Today was Juniper's second birthday, and because her mother left for work before she had even woken up, I was prepared to let this be the kind of day where anything Juniper demanded, Juniper would get. I would ask her what she wanted to do, and we would do it. If she wanted to eat her birthday cake for breakfast, she would eat cake. This was my first mistake.

After wiping the chocolate frosting from her lips and forehead, I asked her what she wanted to do, and she answered, "go to zoo; see animals?" We go to the zoo almost every week, and it's one of three possible responses she could have given to that query. I actually prefer the zoo to the other two possibilities--- the playgroup where little white boys beat on her and the exhibit at the Museum of Contemporary Art Detroit where stuffed creatures urinate against a stuffed-animal shantytown (Juniper calls it "Babies Pee-pee!"---I'm sure this is what the artist was going for)---so we went to the zoo.

When we arrived, we quickly realized we were the only people there. I'm serious: there was not another soul at the zoo who was not either getting paid to be there or volunteering their time. I felt like a slave escorting a deified two-year-old Persian queen throughout her own private menagerie on the outskirts of ancient Persepolis. It was as though I'd I rented the entire zoo just for her birthday. Despite temperatures hovering around 17 degrees, it was pretty magical. As with so many things in Detroit, there is a certain post-apocalyptic joy to being the only ones. Juniper watched a zookeeper cram tiny fish down the gullets of penguins, then wandered around the penguinarium by herself like an emperor penguin: staccato steps with becoated arms flapping at her side. We wandered alone through the butterfly house, and another zookeeper allowed her feed mealworms directly to a bold Asian bluebird in the free-flight aviary. Almost all of the animals were out and easy to see in the snow. When the lion roared I told her he was wishing her a happy birthday. When the zebras ran up to where we were standing, I told her they wanted to see the birthday girl. When I told her the polar bear wanted to eat some of her birthday cake, she shouted, "no share birthday cake polar bear!"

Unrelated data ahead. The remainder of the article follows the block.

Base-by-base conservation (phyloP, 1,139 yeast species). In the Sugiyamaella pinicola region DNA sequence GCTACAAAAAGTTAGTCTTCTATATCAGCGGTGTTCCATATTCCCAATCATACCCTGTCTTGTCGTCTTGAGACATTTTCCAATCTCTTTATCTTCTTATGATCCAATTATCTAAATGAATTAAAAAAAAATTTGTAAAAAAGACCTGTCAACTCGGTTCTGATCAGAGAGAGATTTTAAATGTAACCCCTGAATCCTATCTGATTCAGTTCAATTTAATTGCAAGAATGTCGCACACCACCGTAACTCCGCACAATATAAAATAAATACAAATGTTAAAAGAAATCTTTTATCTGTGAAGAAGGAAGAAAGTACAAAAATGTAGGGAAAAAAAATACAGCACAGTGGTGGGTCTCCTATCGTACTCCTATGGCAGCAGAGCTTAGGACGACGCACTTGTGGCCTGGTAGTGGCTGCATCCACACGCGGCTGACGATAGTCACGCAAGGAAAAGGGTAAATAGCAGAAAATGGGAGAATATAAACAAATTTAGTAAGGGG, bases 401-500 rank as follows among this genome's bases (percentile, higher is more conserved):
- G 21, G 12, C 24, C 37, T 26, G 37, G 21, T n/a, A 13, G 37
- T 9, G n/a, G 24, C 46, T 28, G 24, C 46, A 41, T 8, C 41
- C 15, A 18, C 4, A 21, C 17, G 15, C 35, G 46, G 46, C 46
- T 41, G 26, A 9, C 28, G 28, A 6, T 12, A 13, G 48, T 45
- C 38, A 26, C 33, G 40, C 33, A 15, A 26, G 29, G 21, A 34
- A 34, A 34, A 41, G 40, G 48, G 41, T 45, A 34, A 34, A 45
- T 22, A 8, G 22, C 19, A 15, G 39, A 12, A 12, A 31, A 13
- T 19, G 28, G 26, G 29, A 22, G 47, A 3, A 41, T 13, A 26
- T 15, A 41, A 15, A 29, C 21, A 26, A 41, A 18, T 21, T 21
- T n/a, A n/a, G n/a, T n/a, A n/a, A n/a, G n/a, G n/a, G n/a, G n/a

The Detroit zoo is an old one. It is landscaped with a grand, quarter-mile-long concourse between the gate and all the worthwhile animals. In warm weather it is pleasant enough to stroll past the fountains and statuary, but even in warm weather that distance means that when your Joey pitches a fit in the kangaroo habitat, you've got a long walk back to your minivan, mate. Today, inside the giraffe house, Juniper decided to throw the worst tantrum I have ever seen from her. I sneaked a look at my cell phone. We had been at the zoo for nearly three hours, and we were at the furthest point possible from the car. She sat on the ground and kicked her feet. She wanted me to hold her. When I held her she wanted her mama. When I told her that her mama was at work, she screamed. Outside, her screaming roused a flock of flamingos huddled together for warmth. The chimpanzees wailed with her from inside the monkey house. Bison and antelope and wolverines ran for cover. The tigers cowered and howled with fear. Juniper's screaming reached a certain pitch optimal for agitating every wild animal for miles. Tonight, with a few hours between me and that tantrum, I can almost marvel at its scale. It was the closest I have ever come to experiencing something like what's described in the book of Revelations.